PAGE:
So from the above it seems that all trueborn sons (and possibly daughters, though they may be excluded from taking a knight's sigil going by a literal interpretation of the above quote) have an automatic right to their parents' arms. Bastards do not have this right, but whether they don't have the automatic right but can be granted permission or can't use the arms at all isn't clear. We know from various examples that there is an accepted convention of bastards being able to use modified versions of their father's sigil, with inverted colours and possible additional ordinaries added to the field, as seen with Walder Rivers.

There is reference to the 'Laws of Hospitality' as well, seemingly based on custom, which I assume would include guest right. There seems to be particular emphasis on these given how many times they are mentioned.

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The laws of hospitality are as old as the First Men, and sacred as a heart tree."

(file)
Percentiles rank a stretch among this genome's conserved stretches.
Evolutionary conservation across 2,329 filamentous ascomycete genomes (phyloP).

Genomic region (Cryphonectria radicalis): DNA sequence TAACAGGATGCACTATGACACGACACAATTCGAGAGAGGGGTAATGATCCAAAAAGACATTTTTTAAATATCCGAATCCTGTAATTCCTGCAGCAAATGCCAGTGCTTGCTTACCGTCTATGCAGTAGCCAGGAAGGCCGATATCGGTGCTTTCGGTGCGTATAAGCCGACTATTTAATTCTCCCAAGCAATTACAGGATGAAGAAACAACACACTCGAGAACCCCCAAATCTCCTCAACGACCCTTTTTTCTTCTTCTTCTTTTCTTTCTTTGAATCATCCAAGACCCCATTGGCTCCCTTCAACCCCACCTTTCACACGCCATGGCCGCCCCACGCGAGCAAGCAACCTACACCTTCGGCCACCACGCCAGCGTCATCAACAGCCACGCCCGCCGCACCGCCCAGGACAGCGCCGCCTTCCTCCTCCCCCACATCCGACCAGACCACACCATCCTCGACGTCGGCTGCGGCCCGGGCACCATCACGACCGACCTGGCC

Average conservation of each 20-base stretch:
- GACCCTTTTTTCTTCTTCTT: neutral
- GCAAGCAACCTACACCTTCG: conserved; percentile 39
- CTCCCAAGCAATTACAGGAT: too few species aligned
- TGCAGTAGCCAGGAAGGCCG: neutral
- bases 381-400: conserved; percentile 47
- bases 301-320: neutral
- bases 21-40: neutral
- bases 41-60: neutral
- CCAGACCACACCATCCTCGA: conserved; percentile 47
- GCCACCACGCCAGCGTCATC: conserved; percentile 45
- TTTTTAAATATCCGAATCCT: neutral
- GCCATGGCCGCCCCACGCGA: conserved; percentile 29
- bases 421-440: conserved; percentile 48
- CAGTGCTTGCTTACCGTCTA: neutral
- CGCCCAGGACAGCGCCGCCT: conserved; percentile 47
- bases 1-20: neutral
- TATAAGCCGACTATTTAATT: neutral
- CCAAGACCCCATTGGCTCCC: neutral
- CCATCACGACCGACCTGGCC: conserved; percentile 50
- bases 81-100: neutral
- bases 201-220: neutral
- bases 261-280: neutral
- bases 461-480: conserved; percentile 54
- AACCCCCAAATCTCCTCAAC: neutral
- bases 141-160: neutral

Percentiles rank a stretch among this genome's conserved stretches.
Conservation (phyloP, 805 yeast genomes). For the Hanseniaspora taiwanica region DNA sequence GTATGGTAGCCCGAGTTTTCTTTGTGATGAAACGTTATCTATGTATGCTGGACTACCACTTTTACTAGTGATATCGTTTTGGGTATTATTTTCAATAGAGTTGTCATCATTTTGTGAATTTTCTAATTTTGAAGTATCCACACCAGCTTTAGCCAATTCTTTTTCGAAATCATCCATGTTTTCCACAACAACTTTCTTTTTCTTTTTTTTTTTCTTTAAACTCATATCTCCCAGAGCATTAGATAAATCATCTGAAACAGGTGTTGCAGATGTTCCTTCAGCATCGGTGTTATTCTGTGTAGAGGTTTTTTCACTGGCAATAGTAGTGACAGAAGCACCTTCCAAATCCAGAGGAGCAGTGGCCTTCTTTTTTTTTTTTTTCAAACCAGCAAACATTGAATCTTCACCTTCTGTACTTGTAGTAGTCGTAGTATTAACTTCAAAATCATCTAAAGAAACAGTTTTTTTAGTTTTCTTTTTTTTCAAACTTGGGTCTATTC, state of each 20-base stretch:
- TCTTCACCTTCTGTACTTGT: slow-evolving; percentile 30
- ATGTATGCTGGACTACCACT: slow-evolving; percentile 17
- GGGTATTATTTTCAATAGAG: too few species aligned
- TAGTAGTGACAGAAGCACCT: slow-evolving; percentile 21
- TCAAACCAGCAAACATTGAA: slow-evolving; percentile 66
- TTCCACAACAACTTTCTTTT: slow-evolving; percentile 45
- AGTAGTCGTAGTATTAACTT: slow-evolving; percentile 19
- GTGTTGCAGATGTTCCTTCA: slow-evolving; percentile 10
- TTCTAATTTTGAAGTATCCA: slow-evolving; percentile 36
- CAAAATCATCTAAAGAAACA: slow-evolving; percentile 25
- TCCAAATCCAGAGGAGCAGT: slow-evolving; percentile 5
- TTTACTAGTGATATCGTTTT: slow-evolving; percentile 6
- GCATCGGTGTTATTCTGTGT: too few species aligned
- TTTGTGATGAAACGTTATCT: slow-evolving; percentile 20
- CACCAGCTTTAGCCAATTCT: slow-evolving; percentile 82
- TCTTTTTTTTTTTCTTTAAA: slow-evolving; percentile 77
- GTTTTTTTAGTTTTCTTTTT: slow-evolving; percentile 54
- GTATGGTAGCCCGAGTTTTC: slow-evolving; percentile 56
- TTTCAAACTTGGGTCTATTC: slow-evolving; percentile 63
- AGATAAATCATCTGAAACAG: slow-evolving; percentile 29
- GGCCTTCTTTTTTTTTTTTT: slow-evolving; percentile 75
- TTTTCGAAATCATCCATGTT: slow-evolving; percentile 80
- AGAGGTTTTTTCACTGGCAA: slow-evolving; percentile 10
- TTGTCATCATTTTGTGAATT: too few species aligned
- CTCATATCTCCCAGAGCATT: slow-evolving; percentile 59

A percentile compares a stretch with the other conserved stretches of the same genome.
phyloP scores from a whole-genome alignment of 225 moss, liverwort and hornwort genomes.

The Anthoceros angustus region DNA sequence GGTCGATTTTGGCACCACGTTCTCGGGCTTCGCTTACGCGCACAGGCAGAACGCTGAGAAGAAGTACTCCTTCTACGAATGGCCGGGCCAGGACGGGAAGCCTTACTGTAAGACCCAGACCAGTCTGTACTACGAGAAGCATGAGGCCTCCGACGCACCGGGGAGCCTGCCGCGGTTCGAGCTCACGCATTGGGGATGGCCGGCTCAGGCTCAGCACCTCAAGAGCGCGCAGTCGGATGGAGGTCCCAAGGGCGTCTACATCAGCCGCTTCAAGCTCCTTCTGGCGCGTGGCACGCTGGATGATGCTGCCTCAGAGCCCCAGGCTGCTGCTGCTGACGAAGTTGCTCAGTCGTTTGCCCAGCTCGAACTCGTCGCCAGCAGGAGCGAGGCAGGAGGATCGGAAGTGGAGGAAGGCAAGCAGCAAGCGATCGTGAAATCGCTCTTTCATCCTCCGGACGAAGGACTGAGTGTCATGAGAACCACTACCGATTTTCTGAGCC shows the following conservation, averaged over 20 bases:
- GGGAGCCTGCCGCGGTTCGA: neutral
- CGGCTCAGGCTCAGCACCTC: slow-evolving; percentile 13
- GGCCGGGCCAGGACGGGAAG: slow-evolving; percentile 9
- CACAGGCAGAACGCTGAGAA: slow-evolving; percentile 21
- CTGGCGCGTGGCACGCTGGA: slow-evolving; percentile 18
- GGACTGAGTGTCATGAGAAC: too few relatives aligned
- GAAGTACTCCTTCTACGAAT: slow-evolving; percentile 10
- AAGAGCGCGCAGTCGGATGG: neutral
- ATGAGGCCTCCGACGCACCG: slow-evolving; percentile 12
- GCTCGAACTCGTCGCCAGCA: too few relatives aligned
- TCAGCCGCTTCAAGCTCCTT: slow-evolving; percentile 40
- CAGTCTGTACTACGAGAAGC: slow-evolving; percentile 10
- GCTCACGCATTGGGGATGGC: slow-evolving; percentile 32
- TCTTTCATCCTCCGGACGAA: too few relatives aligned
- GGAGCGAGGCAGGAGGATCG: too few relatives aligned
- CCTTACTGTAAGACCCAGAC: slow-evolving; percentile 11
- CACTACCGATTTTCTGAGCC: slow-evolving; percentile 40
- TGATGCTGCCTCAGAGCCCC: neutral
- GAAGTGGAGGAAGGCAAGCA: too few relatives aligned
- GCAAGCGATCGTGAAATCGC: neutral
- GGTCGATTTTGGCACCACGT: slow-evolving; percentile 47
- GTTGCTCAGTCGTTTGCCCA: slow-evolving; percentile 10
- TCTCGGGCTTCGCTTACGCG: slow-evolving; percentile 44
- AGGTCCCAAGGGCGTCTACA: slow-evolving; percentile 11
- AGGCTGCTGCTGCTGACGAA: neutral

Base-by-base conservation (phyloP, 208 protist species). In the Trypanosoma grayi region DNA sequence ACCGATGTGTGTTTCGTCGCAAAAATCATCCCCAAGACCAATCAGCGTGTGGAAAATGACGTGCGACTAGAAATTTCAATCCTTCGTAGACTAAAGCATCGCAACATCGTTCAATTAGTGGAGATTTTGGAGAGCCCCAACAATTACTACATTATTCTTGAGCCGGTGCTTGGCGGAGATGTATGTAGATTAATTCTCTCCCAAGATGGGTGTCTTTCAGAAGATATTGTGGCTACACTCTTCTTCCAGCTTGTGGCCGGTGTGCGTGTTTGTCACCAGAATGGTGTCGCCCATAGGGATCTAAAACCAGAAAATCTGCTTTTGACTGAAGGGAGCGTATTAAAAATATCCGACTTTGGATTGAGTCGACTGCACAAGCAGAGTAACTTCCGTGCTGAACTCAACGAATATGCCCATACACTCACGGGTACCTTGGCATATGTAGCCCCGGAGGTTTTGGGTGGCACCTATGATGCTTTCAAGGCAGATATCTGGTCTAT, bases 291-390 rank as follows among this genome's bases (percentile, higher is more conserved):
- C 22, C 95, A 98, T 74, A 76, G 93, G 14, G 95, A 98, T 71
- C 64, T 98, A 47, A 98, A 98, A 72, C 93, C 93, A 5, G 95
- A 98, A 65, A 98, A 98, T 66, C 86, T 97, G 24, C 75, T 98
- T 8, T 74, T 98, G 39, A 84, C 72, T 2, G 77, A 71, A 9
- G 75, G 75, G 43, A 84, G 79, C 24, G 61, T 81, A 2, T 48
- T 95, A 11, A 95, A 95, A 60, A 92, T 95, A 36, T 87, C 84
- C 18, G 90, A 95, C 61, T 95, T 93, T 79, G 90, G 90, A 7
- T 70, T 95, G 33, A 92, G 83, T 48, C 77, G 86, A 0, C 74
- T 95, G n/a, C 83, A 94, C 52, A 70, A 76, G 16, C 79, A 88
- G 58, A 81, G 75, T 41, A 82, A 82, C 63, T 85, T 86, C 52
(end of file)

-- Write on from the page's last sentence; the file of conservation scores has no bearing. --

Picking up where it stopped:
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"The gods will curse us," he cried. "There is no crime so foul as for a guest to bring murder into a man's hall. By all the laws of the hearth, we—"

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"'Tis scarcely chivalrous to threaten your host over his own cheese and olives," the Lord of the Dreadfort scolded. "In the north, we hold the laws of hospitality sacred still."

(Bit rich coming from Roose)

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"Robb, listen to me. Once you have eaten of his bread and salt, you have the guest right, and the laws of hospitality protect you beneath his roof."

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 "The Red Wedding was an affront to all the laws of gods and men, they say, and those who had a hand in it are damned."

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The Freys had broken all the laws of hospitality when they'd murdered her lady mother and her brother at the Twins, but she could not believe that a lord as noble as Yohn Royce would ever stoop to do the same.

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"Murdered in breach of all the sacred laws of hospitality."

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… but even robber lords and wreckers were bound by the ancient laws of hospitality.

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The laws of hospitality protect him.